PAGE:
Monday, 9 September 2013

Migrants On The Move

I had my first real taste of autumn birding at Aldcliffe, since my return to the UK, this morning. Initially it didn't seem too birdy and I struggled to find anything of much note for the first hour or so of being out.

Little grebe and chick
Feeman's Pools were pretty uneventful with just the usual suspects on show; tufted duck (1 fem), grey heron (7), little grebe (6 + chick), coot, moorhen, etc.
A decent gathering of lapwing were assembled on the Lune mud off Marsh Point along with a scattering of gulls.
There were plenty of swallows milling about with quite a few house martins mixed in.
3 wigeon were on Darter Pool and a reed bunting was calling from the surrounding maize.
There was a farm truck rounding up sheep at the Wildfowlers' Pools as I arrived, causing 40+ teal to take to the air but I didn't notice anything else coming off the site.
The Flood was well and truly flooded, but unfortunately no passing stints, ruff or other common-ish passage waders had dropped in. A pair of green sandpiper were present as were 14 snipe.
Along the cycle track a few chiffchaffs and a couple of willow warblers were seen and heard along the way. I checked Stodday sewage works but all was quiet, and I couldn't see much on the river by the pylons, beyond the usual stuff.
I then noticed a few meadow pipit coming through, calling overhead. As I cycled back toward Aldcliffe Hall Lane I spotted a wheatear out on the marsh near Snipe Bog. I stopped and noticed a further half dozen. And yet more meadow pipits continued to pass over. Soon I had counted at least 26 wheatear - things were seemingly on the move!
A phyllosc flitted into the hedge by Walled Meadow and I checked it out - chiifchaff. Then a larger bird came into view, a juv/female redstart! As I scanned along the hedge I could see several more chiffchaffs and willow warblers and the a cracking spotted flycatcher. Within a couple of minutes another 2 spot flies had joined the gang along with at least 2 whitethroat. I spent the next 40 minutes grilling the area but didn't add anything to the tally. I wonder what, if anything, lurked unseen...!

On a less thrilling note, some kind soul (arse - soul?) deposited a fine collection of old fridge freezers on the cycletrack. Magnificent.        

Tuesday, 3 September 2013

Pigeon's Off The Menu

Today I visited Dearne Valley, Old Moor RSPB reserve in South Yorkshire for the first time. I only had an hour or so to spare on the reserve itself but did manage to see a good selection of birds while there.
The place was alive with waders and wildfowl. Among the former were green and common sandpiper, greenshank, spotted redshank, ruff, ringed plover, golden plover, dunlin and even a turnstone.
The in-residence spoonbill put in an appearance, as did a little egret and I even got to see the back of a juvenile night heron's head. This bird has been around for a few weeks now and has been frequently playing hard to get, so I was pleased to have even shoddy views of the bird during my whistle-stop tour!      

Once again I spent a good few hours trawling around the patch yesterday morning in the hope of turning up something autumnal. Unfortunately the blustery westerly winds were doing their best to make it feel like a total waste of time.
And to be honest, it just about was.
I could only find 2 green sandpiper on the Wildfowlers' Pools and none elsewhere around Aldcliffe. A few snipe were spotted here and there but otherwise it was a relatively wader-less vista. Of course the lapwing and curlew numbers continue to build up on the marsh and a handful of golden plover can be found here and there but there was no sign of anything off-passage.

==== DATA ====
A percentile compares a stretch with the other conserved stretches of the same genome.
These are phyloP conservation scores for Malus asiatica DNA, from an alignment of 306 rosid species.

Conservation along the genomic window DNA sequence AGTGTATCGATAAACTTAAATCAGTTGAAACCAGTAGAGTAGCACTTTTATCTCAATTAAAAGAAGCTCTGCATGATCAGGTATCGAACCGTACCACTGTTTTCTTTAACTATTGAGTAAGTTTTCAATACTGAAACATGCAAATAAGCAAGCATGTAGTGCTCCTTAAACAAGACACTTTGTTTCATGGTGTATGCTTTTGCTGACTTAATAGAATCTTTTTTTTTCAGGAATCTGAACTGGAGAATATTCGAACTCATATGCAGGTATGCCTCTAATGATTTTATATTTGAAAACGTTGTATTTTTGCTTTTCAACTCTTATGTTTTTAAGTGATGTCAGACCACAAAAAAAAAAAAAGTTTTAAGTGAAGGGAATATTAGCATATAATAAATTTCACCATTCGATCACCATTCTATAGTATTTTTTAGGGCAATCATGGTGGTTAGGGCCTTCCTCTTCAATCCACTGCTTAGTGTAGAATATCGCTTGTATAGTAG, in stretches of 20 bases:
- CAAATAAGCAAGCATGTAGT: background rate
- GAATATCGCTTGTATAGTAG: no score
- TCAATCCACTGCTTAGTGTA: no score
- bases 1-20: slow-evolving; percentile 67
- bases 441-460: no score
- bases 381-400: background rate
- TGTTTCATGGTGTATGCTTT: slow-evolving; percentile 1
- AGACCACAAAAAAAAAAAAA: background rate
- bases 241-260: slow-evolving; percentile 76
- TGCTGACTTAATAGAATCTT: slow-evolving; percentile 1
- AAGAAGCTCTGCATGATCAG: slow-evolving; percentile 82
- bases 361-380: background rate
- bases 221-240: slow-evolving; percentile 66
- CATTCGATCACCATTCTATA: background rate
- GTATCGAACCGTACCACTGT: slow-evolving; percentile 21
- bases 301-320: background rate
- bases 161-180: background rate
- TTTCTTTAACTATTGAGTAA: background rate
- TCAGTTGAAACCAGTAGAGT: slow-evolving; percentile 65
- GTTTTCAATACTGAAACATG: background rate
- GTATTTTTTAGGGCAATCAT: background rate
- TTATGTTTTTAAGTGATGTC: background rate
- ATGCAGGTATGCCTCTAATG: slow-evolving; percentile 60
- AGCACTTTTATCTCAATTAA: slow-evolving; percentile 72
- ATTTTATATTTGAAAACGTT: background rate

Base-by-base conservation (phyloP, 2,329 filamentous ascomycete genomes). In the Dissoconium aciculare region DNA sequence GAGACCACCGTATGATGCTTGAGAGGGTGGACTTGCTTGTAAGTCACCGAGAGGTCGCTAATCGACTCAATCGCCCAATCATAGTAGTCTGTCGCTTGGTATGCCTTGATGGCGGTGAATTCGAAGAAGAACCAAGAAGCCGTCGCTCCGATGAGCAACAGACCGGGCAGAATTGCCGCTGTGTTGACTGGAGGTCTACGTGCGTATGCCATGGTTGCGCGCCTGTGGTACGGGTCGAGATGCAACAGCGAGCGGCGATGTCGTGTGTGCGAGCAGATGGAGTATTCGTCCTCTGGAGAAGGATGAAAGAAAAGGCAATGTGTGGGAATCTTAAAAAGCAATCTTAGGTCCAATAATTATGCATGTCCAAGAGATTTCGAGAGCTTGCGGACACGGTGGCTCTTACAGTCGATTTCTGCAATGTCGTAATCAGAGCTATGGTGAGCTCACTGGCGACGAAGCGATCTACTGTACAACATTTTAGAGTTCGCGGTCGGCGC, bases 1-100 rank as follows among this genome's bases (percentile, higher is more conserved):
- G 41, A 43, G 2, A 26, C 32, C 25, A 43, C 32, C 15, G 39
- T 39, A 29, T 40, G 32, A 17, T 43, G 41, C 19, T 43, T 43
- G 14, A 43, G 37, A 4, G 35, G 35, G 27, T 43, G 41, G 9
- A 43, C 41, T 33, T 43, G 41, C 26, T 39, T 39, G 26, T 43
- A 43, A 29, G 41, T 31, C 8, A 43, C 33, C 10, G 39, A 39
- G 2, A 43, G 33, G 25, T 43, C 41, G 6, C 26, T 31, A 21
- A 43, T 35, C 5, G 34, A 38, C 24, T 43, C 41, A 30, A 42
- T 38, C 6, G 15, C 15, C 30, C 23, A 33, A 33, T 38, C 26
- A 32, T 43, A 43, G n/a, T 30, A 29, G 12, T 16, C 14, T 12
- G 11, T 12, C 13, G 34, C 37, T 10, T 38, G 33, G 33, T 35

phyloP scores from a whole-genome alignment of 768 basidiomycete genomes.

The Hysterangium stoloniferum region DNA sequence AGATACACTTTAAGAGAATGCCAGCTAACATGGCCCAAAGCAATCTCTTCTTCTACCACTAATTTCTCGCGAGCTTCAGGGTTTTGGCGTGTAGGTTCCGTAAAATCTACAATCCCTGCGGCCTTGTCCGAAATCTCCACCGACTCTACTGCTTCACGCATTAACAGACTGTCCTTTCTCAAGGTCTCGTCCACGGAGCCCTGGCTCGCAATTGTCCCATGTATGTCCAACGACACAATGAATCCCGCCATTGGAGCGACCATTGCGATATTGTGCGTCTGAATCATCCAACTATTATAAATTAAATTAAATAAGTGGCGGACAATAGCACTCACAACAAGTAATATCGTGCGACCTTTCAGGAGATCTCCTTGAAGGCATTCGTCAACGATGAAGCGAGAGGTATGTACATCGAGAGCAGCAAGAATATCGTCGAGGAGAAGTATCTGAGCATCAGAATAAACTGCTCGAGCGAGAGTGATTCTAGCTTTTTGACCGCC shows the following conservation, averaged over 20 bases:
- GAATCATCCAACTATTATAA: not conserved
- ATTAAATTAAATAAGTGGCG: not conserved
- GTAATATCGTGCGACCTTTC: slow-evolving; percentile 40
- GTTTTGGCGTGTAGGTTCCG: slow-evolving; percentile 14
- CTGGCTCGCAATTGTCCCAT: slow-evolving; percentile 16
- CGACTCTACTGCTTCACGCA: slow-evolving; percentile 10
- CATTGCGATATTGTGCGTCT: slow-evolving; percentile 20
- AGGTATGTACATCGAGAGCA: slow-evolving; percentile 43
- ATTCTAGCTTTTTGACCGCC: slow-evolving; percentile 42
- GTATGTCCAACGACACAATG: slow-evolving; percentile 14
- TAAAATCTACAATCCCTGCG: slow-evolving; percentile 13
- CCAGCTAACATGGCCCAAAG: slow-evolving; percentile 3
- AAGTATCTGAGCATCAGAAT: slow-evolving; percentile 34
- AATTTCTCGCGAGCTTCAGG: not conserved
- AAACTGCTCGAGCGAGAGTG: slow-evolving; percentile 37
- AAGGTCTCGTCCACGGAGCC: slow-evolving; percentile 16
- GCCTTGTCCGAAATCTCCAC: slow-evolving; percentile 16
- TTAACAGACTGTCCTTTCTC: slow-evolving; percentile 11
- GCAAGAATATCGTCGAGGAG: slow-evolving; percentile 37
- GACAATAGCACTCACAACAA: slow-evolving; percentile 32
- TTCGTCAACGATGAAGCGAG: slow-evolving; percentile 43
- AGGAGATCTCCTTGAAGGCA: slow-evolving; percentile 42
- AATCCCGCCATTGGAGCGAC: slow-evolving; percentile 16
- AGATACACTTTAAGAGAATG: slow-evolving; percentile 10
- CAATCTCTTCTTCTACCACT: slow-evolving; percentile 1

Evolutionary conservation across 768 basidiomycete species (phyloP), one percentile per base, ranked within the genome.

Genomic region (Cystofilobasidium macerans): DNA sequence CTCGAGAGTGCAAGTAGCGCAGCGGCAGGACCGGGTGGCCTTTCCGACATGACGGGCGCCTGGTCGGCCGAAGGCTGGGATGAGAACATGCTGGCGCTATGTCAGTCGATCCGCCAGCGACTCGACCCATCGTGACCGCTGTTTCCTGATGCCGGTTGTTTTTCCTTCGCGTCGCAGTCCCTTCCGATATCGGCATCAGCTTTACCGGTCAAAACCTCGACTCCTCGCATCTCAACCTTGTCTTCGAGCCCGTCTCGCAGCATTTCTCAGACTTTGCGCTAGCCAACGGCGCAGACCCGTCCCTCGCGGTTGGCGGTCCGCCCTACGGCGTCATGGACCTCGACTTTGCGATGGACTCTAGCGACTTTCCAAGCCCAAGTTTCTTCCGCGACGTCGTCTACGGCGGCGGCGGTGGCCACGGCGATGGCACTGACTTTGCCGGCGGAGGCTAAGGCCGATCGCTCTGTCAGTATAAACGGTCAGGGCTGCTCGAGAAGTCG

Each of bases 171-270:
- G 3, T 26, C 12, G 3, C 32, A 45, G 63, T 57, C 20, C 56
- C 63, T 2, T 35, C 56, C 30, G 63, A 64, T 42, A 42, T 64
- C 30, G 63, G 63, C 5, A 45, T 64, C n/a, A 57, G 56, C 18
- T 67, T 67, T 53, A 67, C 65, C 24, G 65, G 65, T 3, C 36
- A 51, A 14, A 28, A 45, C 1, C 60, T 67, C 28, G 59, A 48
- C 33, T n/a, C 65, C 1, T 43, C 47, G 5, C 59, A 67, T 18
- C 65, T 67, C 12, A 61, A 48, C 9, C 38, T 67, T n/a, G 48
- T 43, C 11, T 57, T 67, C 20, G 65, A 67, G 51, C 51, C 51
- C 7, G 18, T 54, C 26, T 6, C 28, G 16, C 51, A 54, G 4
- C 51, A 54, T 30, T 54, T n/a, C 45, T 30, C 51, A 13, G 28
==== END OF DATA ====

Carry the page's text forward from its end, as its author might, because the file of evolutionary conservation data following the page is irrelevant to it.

There were still good numbers of phylloscs moving through and both chiffchaff and willow warblers were seen and heard all along the cycle track hedgerows.
The only thing really of note was a kingfisher that flew out from the trackside ditch near reedy corner and onto the Wildfowlers' Pools.
Up at Freeman's Pools coot numbers have started to increase notably, and wildfowl included 4 wigeon along with the expected mallard and teal.

A vehicle parked at the bottom of Aldcliffe Hall Lane (I've seen it here a number of times) had the sticker seen here proudly displayed in its rear window. Aside of the rather laughable and naff rhyme, it struck me just how misinformed and dangerous this piece of anti-raptor propaganda is. Imagine if normal people read this and actually think that there is some validity in it? No sooner have birds of prey recovered from decades of persecution than certain elements feel the need to start killing them en masse again, simply to protect their minority past time.
It's a shame that mere anecdotal 'evidence' and a lack of basic predator/prey relationship understanding can help influence such Draconian thinking. If you wish to see just how keen this lot are on saving songbirds, have a look at their website and see what scientific papers and extensive research you can find to support a nationwide cull of raptors (good luck).
I'm not against pigeon racing particularly, nor am I especially for it, and I appreciate that it must be galling to have a prize bird scoffed by a wild predator but I find using the rather disingenuous argument that raptors are responsible for the decline in songbirds extremely frustrating. Not only does this theory have more holes in it than a secondhand dartboard but it also tries to patronisingly disguise the real reason that the RPRA are calling for the destruction of wild birds of prey; to protect their precious pigeons.